Stupak & You

I've been following with interest the tactical debate among opponents of Pelosicare about whether it was wise or unwise to support the Stupak amendment banning federal funding of abortion in the healthcare plan (the contra argument being that you should never make a bad bill better, thereby increasing its chances of passing).

Seems to me it's a good thing to have it on record that the majority of the House opposes footing the bill for abortions, although some pro-lifers are pitifully crowing over a pyrrhic victory. The language can be reversed any time and indeed is likely to come out in conference.

Many folks have noticed as Jennifer Rubin does here that the President promised a bill that would not provide federal funding for abortion yet has already sabotaged the Stupak amendment.
Saying the bill cannot change the status quo regarding the ban on federally funding abortions, the President said “there are strong feelings on both sides” about an amendment passed on Saturday and added to the legislation, “and what that tells me is that there needs to be some more work before we get to the point where we’re not changing the status quo.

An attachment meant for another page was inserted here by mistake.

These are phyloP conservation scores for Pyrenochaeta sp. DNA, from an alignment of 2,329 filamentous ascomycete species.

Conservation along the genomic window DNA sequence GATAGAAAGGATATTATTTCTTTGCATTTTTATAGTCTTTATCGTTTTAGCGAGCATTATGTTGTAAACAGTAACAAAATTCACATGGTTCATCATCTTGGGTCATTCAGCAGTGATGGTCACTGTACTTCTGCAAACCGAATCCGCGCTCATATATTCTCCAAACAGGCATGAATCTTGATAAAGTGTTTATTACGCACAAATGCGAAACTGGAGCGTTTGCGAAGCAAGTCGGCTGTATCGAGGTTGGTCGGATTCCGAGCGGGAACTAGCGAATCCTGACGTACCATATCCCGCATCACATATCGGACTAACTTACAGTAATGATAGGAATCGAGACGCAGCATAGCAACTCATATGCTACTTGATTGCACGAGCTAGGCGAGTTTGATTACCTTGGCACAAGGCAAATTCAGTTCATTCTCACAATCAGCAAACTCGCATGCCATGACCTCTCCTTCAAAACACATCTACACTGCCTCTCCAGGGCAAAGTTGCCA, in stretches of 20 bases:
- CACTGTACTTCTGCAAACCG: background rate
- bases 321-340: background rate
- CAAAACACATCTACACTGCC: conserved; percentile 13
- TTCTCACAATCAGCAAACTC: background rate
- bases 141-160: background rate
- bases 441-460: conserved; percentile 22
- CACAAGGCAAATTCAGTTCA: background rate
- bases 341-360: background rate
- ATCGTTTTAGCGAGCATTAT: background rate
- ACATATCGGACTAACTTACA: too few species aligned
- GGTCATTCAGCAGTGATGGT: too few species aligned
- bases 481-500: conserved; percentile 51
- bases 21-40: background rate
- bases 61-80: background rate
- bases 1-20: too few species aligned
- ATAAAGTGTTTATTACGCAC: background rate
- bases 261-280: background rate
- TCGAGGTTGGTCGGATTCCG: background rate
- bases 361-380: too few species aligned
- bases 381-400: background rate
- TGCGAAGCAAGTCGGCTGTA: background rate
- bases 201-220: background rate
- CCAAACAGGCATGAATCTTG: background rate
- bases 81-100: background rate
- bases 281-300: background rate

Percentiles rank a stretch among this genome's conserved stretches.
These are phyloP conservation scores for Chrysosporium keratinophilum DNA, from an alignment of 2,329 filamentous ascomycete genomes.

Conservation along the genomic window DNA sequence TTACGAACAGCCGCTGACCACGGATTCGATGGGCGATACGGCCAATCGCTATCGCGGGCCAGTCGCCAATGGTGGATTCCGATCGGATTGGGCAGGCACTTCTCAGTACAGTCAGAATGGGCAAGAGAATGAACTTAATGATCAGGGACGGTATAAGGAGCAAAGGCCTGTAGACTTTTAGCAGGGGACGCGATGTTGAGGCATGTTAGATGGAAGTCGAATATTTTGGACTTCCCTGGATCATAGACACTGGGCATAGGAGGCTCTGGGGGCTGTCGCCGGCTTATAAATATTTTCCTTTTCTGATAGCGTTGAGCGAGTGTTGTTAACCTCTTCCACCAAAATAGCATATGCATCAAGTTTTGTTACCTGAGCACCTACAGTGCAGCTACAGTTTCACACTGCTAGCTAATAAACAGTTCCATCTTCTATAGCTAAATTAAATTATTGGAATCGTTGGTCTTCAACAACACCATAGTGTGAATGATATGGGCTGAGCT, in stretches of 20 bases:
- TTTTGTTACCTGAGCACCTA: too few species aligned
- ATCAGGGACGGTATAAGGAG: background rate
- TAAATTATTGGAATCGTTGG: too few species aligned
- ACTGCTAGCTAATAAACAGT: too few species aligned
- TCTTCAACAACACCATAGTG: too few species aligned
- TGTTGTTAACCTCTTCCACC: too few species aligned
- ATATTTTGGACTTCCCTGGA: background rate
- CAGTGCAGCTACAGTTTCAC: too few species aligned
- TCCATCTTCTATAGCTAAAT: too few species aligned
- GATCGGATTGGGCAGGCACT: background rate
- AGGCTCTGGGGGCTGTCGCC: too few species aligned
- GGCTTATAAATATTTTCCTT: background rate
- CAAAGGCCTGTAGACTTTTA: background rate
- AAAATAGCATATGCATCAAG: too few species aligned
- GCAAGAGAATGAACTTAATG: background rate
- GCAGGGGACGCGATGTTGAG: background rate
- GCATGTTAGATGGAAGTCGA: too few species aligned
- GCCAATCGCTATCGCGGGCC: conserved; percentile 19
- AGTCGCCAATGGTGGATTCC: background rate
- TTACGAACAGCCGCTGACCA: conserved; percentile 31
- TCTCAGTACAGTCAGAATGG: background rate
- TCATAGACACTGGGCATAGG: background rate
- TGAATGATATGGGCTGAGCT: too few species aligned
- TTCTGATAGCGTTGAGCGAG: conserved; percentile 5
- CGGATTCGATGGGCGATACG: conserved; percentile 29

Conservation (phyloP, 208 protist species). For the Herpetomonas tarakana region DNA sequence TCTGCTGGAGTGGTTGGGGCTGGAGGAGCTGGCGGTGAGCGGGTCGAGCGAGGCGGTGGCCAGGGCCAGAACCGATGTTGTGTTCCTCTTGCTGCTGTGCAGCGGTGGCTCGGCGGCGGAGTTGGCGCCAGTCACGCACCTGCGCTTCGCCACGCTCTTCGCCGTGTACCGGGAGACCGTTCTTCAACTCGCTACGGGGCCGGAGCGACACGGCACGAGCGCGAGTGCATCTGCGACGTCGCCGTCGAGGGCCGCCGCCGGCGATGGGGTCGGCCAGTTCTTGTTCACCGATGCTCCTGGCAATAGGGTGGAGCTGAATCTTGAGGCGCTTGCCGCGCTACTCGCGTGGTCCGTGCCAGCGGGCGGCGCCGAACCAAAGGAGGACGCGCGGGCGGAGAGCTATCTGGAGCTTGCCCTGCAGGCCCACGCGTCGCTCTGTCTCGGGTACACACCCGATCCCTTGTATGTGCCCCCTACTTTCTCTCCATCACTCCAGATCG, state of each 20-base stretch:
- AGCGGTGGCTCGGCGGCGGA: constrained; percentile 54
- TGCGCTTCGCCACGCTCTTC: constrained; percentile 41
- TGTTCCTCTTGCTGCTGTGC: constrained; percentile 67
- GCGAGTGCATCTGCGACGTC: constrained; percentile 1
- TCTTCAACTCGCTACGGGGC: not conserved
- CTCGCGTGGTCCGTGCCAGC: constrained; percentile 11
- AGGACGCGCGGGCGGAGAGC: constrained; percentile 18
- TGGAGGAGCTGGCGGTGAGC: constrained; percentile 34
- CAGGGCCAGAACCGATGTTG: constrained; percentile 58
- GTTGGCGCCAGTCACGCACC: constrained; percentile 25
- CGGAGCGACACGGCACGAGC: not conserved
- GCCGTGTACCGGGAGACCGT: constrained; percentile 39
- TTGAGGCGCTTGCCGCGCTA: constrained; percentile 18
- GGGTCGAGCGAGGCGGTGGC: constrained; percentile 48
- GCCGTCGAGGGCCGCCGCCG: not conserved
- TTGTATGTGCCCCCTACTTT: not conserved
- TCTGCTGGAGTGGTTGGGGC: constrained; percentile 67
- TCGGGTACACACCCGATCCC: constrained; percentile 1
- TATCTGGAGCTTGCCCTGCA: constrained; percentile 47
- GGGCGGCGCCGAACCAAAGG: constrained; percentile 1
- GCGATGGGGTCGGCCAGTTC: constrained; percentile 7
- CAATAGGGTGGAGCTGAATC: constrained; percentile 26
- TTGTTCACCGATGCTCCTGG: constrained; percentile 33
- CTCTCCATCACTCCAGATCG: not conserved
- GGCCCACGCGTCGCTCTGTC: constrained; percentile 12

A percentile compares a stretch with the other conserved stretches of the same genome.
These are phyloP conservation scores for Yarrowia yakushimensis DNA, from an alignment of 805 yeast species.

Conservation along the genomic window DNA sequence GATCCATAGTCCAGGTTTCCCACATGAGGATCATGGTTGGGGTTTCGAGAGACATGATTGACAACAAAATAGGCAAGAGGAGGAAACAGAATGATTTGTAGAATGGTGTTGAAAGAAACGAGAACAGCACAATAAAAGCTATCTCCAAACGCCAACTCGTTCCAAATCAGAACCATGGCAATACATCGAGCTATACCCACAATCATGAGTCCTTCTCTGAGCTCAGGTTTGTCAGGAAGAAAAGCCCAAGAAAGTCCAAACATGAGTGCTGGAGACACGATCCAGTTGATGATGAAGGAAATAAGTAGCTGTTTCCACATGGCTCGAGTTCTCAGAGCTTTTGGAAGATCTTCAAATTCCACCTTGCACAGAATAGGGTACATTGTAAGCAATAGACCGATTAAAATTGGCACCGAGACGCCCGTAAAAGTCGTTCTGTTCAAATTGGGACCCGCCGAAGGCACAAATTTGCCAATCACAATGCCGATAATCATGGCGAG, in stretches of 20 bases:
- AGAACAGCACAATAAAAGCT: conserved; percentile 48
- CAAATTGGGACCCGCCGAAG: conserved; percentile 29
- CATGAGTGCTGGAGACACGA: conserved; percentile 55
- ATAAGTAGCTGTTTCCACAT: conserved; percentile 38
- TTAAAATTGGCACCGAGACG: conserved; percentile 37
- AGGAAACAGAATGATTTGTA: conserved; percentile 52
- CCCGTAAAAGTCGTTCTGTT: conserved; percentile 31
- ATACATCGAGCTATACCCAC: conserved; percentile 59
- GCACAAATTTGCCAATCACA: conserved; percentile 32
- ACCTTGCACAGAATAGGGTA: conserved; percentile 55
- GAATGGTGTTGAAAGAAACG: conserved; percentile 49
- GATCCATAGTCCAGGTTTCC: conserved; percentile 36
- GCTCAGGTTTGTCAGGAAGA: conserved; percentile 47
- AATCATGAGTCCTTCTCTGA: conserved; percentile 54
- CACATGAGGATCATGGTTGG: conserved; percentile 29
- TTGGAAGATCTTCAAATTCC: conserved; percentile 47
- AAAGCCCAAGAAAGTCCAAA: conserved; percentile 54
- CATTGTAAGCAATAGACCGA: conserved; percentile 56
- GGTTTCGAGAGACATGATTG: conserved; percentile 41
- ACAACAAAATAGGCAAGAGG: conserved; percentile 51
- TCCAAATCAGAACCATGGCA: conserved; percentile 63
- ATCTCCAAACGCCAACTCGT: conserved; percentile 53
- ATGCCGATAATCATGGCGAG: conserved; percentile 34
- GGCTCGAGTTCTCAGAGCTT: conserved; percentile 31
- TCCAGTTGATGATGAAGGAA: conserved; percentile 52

Rubin points out
Yes, the status quo for more than 30 years has been that taxpayers don’t subsidize abortions. But the president thinks women’s “insurance choices” would be restricted, so the Stupak amendment is kaput.
Note something else about the extreme hostility to the Stupak amendment. The status quo indeed is that taxpayers don't pay for abortions, but it must be admitted that it is also status quo that while plans covering Federal employees don't cover abortion, some --many-- private insurance plans and HMOs do cover it. (Indeed, I know more than one large family whose insurers have helpfully informed them that they'd be covering no further live births, but "terminations" were still covered.)

So when the Dems fret that the Stupak amendment is going to take an option away from many women, it seems to me they are revealing to us that the health care bill is going to leave us with only one plan -- or a "variety" of plans distinct in name only as their terms, conditions and what they will cover will be dictated by Kathleen Sebelius. If there were any, ahem, "choice" envisioned in the bill, the Stupak amendment would pose no problem for the status quo, because people for whom abortion coverage was important would simply choose a non-government option. Stupak interferes with the status quo only because no option to the federal plan is actually envisioned.